Why people hate Vista

Where does all the vitriol come from?

You rarely hear about a new OS causing people to panic. But IT consultant Scott Pam says that's exactly what his small-business clients are doing when they install Windows Vista on new PCs and run smack into compatibility or usability roadblocks.

Pam's clients are not alone: Since InfoWorld launched its petition drive on January 14 to ask Microsoft to continue selling new XP licenses indefinitely alongside its Vista licenses, more than 75,000 people have signed on. And hundreds of people have commented -- many with ferocious, sometimes unprintable passion. "Right now I have a laptop with crap Vista and I'm going to downgrade to XP because Vista sucks," reads one such comment.

Where does all the vitriol come from?

IT managers and analysts suggest a range of reasons, some based on irrational fears and others based on rational reactions to disruptive changes.

Emotional effects

"When we first deployed Vista, people told us it sucks, that it's not as good as XP," recalled Sumeeth Evans, IT director at Collegiate Housing Services, an 80-person college facilities management firm. A month later, he surveyed the staff to see if their views had changed, and they had: "They said it was very good, that they were getting used to it. We asked what was different, and they said they originally didn't like Vista because it was a change. That's human nature."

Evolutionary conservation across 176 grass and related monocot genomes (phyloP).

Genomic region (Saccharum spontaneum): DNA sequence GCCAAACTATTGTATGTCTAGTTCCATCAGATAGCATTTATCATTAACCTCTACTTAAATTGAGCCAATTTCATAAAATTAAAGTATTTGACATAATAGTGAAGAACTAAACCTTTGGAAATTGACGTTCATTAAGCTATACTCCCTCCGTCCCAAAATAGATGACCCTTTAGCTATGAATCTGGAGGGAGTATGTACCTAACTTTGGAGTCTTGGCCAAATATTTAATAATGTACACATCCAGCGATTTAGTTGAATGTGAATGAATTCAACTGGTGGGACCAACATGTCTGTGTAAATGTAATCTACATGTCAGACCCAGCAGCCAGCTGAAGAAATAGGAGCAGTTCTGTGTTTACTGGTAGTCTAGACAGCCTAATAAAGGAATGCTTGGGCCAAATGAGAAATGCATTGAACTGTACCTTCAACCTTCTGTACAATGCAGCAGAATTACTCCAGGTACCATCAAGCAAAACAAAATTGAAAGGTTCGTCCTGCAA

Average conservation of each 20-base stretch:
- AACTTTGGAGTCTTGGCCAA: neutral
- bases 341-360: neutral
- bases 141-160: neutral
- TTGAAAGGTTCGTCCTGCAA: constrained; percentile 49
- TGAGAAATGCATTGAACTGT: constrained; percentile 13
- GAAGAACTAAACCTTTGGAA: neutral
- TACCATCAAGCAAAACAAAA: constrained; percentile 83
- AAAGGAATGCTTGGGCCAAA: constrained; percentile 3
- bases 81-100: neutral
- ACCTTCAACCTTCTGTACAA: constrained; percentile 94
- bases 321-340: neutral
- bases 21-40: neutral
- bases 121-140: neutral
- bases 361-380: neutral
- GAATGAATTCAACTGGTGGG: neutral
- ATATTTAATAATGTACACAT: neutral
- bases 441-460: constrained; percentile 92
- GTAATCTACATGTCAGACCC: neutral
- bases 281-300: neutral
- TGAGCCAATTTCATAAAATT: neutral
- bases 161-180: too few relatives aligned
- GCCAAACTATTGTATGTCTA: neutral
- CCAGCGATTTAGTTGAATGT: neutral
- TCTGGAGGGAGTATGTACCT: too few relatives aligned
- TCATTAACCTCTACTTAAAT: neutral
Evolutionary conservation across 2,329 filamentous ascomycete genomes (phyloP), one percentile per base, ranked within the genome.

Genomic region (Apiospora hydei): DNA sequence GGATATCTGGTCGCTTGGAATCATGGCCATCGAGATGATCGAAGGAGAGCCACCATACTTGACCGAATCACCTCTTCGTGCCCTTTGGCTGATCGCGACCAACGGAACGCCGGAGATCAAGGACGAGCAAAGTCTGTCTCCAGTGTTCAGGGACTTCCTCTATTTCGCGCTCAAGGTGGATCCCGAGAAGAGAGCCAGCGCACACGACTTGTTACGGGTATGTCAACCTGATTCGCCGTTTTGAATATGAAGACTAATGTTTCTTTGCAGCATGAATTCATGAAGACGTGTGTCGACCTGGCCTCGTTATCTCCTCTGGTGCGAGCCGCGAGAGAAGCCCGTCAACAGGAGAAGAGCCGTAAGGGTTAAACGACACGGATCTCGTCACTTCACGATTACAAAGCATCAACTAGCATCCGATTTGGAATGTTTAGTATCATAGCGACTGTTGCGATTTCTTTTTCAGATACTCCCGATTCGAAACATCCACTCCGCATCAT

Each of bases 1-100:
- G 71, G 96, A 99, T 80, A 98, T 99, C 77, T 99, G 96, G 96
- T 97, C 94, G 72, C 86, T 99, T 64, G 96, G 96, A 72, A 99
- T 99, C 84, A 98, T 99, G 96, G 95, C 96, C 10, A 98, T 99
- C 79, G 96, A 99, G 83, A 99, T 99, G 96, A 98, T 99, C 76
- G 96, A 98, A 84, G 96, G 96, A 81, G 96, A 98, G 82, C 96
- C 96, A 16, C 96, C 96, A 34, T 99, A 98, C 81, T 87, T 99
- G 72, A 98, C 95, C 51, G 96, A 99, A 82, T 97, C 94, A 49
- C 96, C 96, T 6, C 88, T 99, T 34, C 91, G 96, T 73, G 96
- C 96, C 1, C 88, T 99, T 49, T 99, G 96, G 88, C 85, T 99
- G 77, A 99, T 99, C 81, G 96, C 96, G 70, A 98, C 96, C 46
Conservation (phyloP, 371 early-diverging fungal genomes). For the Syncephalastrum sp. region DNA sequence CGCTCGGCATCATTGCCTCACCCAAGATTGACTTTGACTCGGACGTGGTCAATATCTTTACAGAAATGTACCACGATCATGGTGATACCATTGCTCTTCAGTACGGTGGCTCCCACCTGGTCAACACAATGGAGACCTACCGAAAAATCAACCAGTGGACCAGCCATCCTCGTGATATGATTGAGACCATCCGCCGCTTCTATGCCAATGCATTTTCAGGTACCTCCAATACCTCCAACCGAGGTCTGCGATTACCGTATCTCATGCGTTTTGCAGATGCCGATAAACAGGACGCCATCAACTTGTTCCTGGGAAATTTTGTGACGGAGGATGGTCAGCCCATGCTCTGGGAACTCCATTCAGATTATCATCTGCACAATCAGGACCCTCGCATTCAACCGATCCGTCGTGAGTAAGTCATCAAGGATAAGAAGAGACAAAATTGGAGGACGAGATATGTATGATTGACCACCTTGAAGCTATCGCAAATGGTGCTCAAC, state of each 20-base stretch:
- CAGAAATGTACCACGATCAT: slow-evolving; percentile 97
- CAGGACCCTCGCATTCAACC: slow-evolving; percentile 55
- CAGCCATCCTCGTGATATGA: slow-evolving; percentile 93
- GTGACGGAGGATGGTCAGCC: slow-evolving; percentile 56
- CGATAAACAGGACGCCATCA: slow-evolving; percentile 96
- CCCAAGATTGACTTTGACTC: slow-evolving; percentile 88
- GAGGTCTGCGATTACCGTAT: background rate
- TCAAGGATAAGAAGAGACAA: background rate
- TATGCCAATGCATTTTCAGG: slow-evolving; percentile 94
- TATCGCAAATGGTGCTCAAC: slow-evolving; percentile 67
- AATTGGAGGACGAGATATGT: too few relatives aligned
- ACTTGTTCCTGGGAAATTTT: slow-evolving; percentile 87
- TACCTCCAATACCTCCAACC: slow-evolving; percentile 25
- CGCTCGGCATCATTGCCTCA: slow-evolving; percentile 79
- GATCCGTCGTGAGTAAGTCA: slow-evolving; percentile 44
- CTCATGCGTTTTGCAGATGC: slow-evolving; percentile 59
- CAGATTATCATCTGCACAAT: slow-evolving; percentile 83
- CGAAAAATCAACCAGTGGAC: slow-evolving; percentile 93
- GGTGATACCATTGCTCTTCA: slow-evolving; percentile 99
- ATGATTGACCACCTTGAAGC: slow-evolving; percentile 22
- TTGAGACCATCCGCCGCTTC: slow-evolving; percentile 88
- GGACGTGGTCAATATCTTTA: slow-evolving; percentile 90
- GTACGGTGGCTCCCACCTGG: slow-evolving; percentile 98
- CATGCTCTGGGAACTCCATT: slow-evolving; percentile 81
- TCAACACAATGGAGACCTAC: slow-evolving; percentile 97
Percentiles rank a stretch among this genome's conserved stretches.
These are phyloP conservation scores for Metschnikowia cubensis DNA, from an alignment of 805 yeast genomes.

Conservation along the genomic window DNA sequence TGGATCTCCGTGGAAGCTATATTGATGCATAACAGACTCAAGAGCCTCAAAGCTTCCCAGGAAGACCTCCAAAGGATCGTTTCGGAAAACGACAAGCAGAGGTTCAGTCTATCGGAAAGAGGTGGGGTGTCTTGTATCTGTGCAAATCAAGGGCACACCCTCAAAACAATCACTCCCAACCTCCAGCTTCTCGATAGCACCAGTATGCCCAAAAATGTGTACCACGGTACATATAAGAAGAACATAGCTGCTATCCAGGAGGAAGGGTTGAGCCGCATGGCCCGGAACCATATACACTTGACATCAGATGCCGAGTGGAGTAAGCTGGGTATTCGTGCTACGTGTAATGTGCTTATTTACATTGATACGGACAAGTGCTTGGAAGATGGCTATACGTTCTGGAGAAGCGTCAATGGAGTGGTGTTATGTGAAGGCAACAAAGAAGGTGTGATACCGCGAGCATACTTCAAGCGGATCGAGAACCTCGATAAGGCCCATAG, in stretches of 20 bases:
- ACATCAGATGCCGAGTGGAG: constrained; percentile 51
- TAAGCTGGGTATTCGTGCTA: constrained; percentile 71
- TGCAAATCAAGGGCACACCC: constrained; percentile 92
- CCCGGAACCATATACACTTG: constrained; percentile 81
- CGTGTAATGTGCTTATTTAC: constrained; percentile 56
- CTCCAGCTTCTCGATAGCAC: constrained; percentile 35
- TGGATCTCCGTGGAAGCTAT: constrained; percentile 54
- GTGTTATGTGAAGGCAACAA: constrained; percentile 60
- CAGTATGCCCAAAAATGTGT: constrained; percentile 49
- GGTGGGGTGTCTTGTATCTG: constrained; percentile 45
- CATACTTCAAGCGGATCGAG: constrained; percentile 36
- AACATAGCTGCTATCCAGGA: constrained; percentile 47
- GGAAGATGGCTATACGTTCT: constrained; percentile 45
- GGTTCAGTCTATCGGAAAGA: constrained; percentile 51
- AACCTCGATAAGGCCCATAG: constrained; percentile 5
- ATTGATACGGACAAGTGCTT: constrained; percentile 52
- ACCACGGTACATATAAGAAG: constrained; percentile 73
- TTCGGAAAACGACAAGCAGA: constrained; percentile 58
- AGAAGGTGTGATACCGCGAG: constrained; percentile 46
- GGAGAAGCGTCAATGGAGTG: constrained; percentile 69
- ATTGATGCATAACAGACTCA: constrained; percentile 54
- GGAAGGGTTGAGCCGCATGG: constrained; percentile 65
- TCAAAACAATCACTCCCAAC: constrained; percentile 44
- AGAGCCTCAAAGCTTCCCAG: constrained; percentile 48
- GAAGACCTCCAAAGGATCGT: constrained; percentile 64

Microsoft's overzealous schedule in replacing XP with Vista has exacerbated resistance to change, said Michael Silver, a research vice president at Gartner. The company had originally planned to discontinue XP sales on Dec. 31, 2007, just 11 months after Vista was made available to consumers and 14 months after it was made available to enterprises. The date for new license sales to end is now June 30.

In practice, XP's consumer availability ended for many users even sooner -- just six months after Vista's release -- since storefront retailers Best Buy and Circuit City and most computer manufacturers' Web sites stopped selling XP-equipped computers in July 2007. Typically, Microsoft has given customers two years to make such a transition, Silver noted.

Burton Group executive strategist Ken Anderson suggested that the strong emotional identification with XP represented a fundamental shift in how people, including IT staff, now think of operating systems. They have become a familiar extension of what we do and how we work, thus not something want to change often. "When technology becomes part of you, you don't want people to mess with it," he said.

Anderson likened the reaction to XP's impending demise to what happened in the 1980s when Coca-Cola replaced its classic Coke formula with New Coke, causing massive protests by customers who had no reason to change what they drank. The protests forced the company to bring back what we now call Coke Classic. "XP has come to the point of being Coke Classic," he said, with Vista playing the role of New Coke.

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Galen Gruman

InfoWorld
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